The city of Grand Rapids satisfies all of those desires nicely.  I’ve eaten cookie dough cheesecake and turkey quinoa salad and sweet potato sushi and barbecue quesadillas and feta cheese bread and a jalapeno popper omelet and banana bread French toast; I’ve had espresso in various forms at The Lantern, The Bitter End, Madcap, Local Mocha, Go Java, and the local Starbucks and Biggby franchises.  I’ve seen a 10-foot-tall blue giraffe and walked through an elevated tunnel that crosses several blocks and wandered through what used to be the grand early 20th century Pantlind Hotel and tried to act cooler than I am at the Grand Rapids Art Museum and geeked out at the marble-columned public library and pretended to have a deep understanding of hockey at a Griffins game and walked the river and taken photos on the lit-up blue people bridge at night and by the Pearl Street Bridge mural of the fish jumping out of the water.  I’ve probably walked at least fifty miles.  I don’t know.  That’s a very rough estimate, based on no actual data. 

I like all of those things about cities, and that list of experiences should make it hard to choose just one location to recommend. Except it’s not.  I like food and novelties and walking, but I absolutely love people watching.  And the best people-watching I’ve found so far has been on a bench in Rosa Parks circle.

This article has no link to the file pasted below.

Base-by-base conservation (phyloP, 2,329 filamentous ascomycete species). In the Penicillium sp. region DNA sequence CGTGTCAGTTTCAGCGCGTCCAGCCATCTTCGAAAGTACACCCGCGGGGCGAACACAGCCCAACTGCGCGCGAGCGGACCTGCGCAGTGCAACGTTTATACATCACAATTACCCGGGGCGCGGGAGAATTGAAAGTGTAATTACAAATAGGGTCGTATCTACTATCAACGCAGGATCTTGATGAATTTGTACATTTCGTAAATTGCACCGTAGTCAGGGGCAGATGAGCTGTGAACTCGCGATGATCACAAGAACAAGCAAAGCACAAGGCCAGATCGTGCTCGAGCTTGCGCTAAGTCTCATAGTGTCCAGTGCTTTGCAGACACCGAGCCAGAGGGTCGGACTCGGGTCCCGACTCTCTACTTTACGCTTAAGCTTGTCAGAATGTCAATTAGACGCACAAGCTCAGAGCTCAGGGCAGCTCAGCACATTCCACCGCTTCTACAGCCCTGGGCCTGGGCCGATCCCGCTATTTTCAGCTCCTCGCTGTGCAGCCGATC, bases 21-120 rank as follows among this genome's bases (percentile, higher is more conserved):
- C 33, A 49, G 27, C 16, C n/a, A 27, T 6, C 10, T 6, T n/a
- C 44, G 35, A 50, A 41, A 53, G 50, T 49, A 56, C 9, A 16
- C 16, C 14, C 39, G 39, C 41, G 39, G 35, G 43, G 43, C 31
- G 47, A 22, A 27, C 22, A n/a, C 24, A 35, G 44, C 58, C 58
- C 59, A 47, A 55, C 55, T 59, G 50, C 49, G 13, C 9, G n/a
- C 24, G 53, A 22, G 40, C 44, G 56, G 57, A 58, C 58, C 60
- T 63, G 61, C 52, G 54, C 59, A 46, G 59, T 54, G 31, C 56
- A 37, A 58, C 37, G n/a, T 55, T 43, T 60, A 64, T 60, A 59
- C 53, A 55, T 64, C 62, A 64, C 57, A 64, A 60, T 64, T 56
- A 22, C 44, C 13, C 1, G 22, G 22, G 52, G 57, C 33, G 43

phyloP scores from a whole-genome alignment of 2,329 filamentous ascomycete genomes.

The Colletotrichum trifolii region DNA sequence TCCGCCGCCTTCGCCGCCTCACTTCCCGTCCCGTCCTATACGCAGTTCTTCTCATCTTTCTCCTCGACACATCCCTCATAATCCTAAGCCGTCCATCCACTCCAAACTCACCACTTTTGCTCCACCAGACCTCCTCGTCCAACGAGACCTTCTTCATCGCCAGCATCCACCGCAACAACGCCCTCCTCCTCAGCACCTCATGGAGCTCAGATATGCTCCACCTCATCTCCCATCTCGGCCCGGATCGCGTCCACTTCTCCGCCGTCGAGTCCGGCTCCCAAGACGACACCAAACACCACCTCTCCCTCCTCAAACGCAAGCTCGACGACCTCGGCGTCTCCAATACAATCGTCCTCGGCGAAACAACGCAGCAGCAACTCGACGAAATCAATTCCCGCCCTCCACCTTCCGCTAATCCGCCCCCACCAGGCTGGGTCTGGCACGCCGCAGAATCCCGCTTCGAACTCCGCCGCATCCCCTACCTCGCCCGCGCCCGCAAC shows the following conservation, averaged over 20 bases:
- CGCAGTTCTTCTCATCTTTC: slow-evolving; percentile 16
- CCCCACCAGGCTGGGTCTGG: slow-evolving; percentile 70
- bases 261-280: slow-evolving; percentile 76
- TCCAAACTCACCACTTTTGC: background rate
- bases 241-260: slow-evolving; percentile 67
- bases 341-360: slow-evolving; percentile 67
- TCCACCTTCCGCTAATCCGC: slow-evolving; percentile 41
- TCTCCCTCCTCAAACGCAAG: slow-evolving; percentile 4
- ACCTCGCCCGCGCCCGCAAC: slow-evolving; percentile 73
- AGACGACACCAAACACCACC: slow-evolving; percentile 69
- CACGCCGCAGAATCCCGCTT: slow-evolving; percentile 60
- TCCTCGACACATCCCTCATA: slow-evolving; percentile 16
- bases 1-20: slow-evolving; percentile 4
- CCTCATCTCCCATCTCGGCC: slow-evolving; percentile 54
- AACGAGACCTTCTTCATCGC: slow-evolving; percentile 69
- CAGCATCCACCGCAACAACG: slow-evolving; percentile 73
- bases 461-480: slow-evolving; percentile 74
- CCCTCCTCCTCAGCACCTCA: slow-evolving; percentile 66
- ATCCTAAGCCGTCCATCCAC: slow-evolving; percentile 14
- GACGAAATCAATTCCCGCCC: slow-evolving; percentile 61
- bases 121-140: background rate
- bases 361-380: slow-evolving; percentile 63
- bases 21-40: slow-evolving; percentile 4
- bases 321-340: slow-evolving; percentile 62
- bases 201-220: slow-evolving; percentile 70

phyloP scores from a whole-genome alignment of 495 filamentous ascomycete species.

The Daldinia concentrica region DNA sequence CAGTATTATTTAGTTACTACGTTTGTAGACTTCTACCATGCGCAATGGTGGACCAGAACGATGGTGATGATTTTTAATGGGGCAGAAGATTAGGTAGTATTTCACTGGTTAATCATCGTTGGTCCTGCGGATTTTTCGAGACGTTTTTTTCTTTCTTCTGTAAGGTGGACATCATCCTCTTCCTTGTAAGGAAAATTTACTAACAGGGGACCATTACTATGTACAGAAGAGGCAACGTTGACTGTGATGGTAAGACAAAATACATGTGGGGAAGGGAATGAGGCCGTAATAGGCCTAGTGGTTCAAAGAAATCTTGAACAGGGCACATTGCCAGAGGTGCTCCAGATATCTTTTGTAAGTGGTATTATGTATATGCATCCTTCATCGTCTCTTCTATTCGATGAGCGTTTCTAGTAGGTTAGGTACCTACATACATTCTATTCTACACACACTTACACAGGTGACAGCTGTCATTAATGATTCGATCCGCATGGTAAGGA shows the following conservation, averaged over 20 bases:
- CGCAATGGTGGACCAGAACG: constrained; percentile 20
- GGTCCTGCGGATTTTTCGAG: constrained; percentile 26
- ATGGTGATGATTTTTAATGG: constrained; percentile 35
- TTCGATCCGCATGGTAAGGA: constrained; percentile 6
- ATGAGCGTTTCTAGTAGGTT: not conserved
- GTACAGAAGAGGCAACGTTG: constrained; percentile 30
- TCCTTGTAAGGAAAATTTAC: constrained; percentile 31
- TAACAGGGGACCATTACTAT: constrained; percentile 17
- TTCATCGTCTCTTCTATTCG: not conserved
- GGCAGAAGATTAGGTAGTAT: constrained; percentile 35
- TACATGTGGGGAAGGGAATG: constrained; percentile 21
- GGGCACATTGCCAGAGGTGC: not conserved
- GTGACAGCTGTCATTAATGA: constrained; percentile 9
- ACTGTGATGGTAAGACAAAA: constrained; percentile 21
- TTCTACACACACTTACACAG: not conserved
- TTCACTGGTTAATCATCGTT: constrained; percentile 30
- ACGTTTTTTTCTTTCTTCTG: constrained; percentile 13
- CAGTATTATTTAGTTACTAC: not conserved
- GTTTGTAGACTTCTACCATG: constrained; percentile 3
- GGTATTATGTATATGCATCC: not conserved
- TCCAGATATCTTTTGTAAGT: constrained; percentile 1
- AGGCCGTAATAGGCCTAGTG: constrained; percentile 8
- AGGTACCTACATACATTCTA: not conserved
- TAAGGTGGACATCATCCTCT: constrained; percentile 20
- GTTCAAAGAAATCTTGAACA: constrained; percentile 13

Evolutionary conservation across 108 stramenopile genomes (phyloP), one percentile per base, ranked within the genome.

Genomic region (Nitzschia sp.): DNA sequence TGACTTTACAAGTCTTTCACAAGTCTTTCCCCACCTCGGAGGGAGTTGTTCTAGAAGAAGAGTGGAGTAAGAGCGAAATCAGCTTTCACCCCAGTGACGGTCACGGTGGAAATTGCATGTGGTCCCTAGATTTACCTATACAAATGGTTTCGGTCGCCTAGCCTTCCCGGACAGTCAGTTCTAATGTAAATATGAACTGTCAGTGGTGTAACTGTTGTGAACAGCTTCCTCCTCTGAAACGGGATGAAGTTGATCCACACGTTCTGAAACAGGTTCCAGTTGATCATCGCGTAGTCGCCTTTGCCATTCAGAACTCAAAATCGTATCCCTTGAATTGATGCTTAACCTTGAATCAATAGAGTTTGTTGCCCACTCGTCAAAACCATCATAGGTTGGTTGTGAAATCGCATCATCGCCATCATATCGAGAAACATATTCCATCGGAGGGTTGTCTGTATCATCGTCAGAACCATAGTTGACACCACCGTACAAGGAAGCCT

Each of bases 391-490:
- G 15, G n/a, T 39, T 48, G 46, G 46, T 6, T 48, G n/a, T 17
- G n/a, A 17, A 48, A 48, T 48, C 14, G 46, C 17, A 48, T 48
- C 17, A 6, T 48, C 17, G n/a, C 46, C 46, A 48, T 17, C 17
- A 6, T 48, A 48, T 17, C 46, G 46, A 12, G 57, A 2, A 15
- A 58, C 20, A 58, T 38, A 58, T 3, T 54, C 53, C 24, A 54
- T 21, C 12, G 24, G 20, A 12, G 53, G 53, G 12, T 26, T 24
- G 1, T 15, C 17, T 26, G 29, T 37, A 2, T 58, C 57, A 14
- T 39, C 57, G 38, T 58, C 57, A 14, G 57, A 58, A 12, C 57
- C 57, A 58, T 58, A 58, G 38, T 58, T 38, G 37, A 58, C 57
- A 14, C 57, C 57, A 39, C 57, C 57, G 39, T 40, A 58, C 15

Some tips, if you’re looking to have the same results that I did:  

1.       | Go alone.  Chances are that if you bring a friend or two to people watch with you, a) your well-meaning friend will distract you from your task or b) someone will tell a joke or trip on a sidewalk crack the two of you will become a spectacle, thus becoming the watched rather than the watchers.  When people watching, it’s of utmost important that you remain unobserved, a meticulously camouflaged stock character reading the newspaper or drinking a coffee.

2.      |That being said, be safe.  Don’t go people watching by yourself and follow voices into an abandoned building.  Don’t go people watching by yourself in an unfamiliar area late at night.  Don’t go people watching by yourself in a stranger’s car.  As interesting as all of those experiences would almost definitely be, I can’t recommend any of them in good conscious.

3.      | That being said, keep an open mind.  Strangers aren’t inherently dangerous.  Not every person dressed in old clothes is going to approach you and ask for money.  And not everyone who asks for money is going to use it to buy drugs. (And even if they do – I can’t help but wonder – so what?) Assume the best – be smart – but assume the best.

If you find the right park bench in Rosa Parks Circle, you can sit comfortably with enough room for your backpack on one side and another person on the other.  (Another reason to go alone: your backpack needs somewhere to sit.  The other person needs somewhere to sit. Rosa Parks Circle benches are 3-person benches, so it works.)